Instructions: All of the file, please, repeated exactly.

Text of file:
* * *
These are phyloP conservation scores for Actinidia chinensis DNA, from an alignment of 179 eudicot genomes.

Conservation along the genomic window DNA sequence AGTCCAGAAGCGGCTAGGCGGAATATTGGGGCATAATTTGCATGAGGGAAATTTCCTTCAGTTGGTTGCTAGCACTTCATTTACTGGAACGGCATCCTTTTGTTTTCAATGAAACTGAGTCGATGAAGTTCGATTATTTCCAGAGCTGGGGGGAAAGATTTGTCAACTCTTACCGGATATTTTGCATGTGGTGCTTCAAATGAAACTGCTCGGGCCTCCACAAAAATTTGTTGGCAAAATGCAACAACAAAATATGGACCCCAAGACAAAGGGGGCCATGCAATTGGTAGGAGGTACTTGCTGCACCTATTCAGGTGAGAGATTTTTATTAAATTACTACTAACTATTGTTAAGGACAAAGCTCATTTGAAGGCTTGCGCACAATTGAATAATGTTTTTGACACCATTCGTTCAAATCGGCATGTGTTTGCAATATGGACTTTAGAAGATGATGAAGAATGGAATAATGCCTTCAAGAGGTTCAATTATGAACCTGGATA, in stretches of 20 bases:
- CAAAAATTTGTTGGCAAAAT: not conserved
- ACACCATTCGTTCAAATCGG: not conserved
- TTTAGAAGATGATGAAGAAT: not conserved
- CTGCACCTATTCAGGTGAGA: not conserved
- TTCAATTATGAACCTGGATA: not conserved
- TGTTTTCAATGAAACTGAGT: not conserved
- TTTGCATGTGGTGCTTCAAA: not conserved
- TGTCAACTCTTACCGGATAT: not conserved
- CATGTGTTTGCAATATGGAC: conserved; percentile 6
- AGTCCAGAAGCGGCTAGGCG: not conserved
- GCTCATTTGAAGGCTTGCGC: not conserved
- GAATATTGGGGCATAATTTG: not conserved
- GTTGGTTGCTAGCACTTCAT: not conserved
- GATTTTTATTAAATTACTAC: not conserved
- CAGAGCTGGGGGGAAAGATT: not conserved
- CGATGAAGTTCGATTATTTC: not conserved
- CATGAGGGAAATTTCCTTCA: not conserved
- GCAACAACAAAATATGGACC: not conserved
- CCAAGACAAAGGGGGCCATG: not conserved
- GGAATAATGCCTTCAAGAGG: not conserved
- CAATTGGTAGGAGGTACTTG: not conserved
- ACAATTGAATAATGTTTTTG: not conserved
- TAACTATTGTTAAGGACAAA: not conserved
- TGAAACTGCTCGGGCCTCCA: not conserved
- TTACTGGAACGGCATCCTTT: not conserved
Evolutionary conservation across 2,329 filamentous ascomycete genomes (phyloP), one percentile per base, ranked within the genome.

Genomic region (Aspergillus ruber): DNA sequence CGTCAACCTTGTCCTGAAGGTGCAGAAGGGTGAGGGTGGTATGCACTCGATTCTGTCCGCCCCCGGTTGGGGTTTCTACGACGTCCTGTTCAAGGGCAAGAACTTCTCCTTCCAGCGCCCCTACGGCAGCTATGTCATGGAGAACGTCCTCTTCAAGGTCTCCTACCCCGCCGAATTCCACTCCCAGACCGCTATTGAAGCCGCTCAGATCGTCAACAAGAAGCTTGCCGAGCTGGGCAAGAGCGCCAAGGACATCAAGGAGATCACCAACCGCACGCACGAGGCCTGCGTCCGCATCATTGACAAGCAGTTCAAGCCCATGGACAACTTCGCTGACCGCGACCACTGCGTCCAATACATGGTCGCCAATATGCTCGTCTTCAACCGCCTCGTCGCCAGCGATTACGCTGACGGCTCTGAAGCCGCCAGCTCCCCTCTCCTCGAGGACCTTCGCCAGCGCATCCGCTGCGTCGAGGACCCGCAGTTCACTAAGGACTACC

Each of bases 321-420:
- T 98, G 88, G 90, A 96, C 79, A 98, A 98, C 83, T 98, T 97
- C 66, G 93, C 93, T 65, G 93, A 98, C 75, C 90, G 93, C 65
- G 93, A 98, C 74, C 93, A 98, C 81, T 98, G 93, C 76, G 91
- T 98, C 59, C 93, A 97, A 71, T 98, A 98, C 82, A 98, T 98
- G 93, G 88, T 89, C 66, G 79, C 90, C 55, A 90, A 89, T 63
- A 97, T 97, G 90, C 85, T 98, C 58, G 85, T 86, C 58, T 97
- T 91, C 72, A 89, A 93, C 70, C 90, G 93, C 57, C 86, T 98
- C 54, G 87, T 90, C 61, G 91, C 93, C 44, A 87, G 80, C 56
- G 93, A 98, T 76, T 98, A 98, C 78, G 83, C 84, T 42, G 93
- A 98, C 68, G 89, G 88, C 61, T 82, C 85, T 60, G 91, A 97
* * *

These are phyloP conservation scores for Actinidia chinensis DNA, from an alignment of 179 eudicot genomes.

Conservation along the genomic window DNA sequence AGTCCAGAAGCGGCTAGGCGGAATATTGGGGCATAATTTGCATGAGGGAAATTTCCTTCAGTTGGTTGCTAGCACTTCATTTACTGGAACGGCATCCTTTTGTTTTCAATGAAACTGAGTCGATGAAGTTCGATTATTTCCAGAGCTGGGGGGAAAGATTTGTCAACTCTTACCGGATATTTTGCATGTGGTGCTTCAAATGAAACTGCTCGGGCCTCCACAAAAATTTGTTGGCAAAATGCAACAACAAAATATGGACCCCAAGACAAAGGGGGCCATGCAATTGGTAGGAGGTACTTGCTGCACCTATTCAGGTGAGAGATTTTTATTAAATTACTACTAACTATTGTTAAGGACAAAGCTCATTTGAAGGCTTGCGCACAATTGAATAATGTTTTTGACACCATTCGTTCAAATCGGCATGTGTTTGCAATATGGACTTTAGAAGATGATGAAGAATGGAATAATGCCTTCAAGAGGTTCAATTATGAACCTGGATA, in stretches of 20 bases:
- CAAAAATTTGTTGGCAAAAT: not conserved
- ACACCATTCGTTCAAATCGG: not conserved
- TTTAGAAGATGATGAAGAAT: not conserved
- CTGCACCTATTCAGGTGAGA: not conserved
- TTCAATTATGAACCTGGATA: not conserved
- TGTTTTCAATGAAACTGAGT: not conserved
- TTTGCATGTGGTGCTTCAAA: not conserved
- TGTCAACTCTTACCGGATAT: not conserved
- CATGTGTTTGCAATATGGAC: conserved; percentile 6
- AGTCCAGAAGCGGCTAGGCG: not conserved
- GCTCATTTGAAGGCTTGCGC: not conserved
- GAATATTGGGGCATAATTTG: not conserved
- GTTGGTTGCTAGCACTTCAT: not conserved
- GATTTTTATTAAATTACTAC: not conserved
- CAGAGCTGGGGGGAAAGATT: not conserved
- CGATGAAGTTCGATTATTTC: not conserved
- CATGAGGGAAATTTCCTTCA: not conserved
- GCAACAACAAAATATGGACC: not conserved
- CCAAGACAAAGGGGGCCATG: not conserved
- GGAATAATGCCTTCAAGAGG: not conserved
- CAATTGGTAGGAGGTACTTG: not conserved
- ACAATTGAATAATGTTTTTG: not conserved
- TAACTATTGTTAAGGACAAA: not conserved
- TGAAACTGCTCGGGCCTCCA: not conserved
- TTACTGGAACGGCATCCTTT: not conserved
Evolutionary conservation across 2,329 filamentous ascomycete genomes (phyloP), one percentile per base, ranked within the genome.

Genomic region (Aspergillus ruber): DNA sequence CGTCAACCTTGTCCTGAAGGTGCAGAAGGGTGAGGGTGGTATGCACTCGATTCTGTCCGCCCCCGGTTGGGGTTTCTACGACGTCCTGTTCAAGGGCAAGAACTTCTCCTTCCAGCGCCCCTACGGCAGCTATGTCATGGAGAACGTCCTCTTCAAGGTCTCCTACCCCGCCGAATTCCACTCCCAGACCGCTATTGAAGCCGCTCAGATCGTCAACAAGAAGCTTGCCGAGCTGGGCAAGAGCGCCAAGGACATCAAGGAGATCACCAACCGCACGCACGAGGCCTGCGTCCGCATCATTGACAAGCAGTTCAAGCCCATGGACAACTTCGCTGACCGCGACCACTGCGTCCAATACATGGTCGCCAATATGCTCGTCTTCAACCGCCTCGTCGCCAGCGATTACGCTGACGGCTCTGAAGCCGCCAGCTCCCCTCTCCTCGAGGACCTTCGCCAGCGCATCCGCTGCGTCGAGGACCCGCAGTTCACTAAGGACTACC

Each of bases 321-420:
- T 98, G 88, G 90, A 96, C 79, A 98, A 98, C 83, T 98, T 97
- C 66, G 93, C 93, T 65, G 93, A 98, C 75, C 90, G 93, C 65
- G 93, A 98, C 74, C 93, A 98, C 81, T 98, G 93, C 76, G 91
- T 98, C 59, C 93, A 97, A 71, T 98, A 98, C 82, A 98, T 98
- G 93, G 88, T 89, C 66, G 79, C 90, C 55, A 90, A 89, T 63
- A 97, T 97, G 90, C 85, T 98, C 58, G 85, T 86, C 58, T 97
- T 91, C 72, A 89, A 93, C 70, C 90, G 93, C 57, C 86, T 98
- C 54, G 87, T 90, C 61, G 91, C 93, C 44, A 87, G 80, C 56
- G 93, A 98, T 76, T 98, A 98, C 78, G 83, C 84, T 42, G 93
- A 98, C 68, G 89, G 88, C 61, T 82, C 85, T 60, G 91, A 97